Think about the counting numbers. Basically, counting numbers pile on leading 1’s first. Only when they’ve finished doing that do they start on the 2’s. Leading 3’s don’t get a look in until the 1’s and 2’s have finished. And so on. 9’s don’t catch up until the number is a string of 9’s and about to tick over to the next power of 10. At which point the whole cycle restarts; 1’s take over again, and start stretching their lead back out.

For the vast majority of the time, in other words, the predominant leading digits that the numbers have had to date are the lower ones, with the lowest ones most common. Many numbers in the real world tend to reflect counting to some degree, so they also tend to show the same skewed first digits. Invented ones often don’t, because we’re lousy at making up “realistic” data – which is why it’s often a useful test of the likelihood that a dataset is genuine, as opposed to invented.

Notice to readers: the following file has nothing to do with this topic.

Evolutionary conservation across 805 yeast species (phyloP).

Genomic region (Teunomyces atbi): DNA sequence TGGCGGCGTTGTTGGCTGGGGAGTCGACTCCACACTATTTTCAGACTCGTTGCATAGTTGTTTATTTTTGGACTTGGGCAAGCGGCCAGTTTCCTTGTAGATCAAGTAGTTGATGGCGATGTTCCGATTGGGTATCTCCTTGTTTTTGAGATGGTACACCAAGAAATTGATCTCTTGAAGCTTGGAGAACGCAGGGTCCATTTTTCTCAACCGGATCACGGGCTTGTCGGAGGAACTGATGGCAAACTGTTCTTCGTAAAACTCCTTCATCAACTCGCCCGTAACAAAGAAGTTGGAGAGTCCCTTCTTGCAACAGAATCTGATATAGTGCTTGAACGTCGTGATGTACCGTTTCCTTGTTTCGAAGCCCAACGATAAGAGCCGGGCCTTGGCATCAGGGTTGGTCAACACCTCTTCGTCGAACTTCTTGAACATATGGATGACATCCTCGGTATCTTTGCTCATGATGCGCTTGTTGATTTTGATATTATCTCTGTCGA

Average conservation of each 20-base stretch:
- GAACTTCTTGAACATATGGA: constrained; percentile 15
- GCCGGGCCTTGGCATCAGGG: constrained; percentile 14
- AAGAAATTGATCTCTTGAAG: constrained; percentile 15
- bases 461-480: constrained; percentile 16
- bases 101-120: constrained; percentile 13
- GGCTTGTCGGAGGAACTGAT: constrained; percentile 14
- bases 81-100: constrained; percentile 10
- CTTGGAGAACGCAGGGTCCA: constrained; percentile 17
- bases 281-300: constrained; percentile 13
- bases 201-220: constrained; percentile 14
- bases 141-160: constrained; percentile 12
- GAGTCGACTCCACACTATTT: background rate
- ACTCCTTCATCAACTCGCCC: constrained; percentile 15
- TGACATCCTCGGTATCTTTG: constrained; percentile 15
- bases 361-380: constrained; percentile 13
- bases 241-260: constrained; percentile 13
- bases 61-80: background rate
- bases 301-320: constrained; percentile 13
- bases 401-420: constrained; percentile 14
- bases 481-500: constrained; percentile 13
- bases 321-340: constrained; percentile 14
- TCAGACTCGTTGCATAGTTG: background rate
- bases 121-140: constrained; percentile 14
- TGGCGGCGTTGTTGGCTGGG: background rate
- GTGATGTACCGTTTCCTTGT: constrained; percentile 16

But it’s important to say that the “Law” is a statistical observation more than an immutable rule. It most definitely doesn’t apply to all data; it’s also important to look at how the data arose.

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